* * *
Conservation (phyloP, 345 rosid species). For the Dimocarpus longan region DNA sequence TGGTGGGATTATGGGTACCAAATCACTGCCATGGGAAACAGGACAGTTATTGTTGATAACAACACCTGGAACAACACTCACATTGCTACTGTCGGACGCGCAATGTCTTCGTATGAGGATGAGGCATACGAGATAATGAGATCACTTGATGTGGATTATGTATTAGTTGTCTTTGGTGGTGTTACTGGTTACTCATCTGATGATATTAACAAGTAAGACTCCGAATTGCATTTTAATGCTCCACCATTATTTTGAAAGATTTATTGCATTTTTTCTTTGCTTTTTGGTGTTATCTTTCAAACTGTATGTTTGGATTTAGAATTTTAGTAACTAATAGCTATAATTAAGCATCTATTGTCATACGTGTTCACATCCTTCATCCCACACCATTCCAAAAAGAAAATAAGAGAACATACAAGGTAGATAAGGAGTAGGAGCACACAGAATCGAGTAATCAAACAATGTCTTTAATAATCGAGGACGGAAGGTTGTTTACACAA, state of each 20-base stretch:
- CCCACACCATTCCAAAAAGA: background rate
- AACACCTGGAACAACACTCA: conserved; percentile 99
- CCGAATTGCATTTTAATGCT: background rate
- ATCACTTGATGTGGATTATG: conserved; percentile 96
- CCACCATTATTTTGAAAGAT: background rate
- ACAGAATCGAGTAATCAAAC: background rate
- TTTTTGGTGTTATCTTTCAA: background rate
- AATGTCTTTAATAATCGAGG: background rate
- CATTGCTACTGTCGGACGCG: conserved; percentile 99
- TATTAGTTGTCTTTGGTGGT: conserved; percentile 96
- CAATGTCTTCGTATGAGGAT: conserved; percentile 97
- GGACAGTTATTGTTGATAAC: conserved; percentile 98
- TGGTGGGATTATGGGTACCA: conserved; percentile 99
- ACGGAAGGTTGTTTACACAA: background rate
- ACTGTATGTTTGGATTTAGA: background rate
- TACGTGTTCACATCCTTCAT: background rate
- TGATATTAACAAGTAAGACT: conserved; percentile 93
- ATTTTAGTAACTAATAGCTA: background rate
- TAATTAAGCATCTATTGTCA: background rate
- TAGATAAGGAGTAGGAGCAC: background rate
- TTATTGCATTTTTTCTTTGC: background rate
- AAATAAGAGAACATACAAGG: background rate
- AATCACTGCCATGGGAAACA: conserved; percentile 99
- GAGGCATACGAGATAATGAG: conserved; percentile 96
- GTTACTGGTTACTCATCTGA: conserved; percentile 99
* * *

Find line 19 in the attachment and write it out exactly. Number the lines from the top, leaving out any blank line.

- ATTTTAGTAACTAATAGCTA: background rate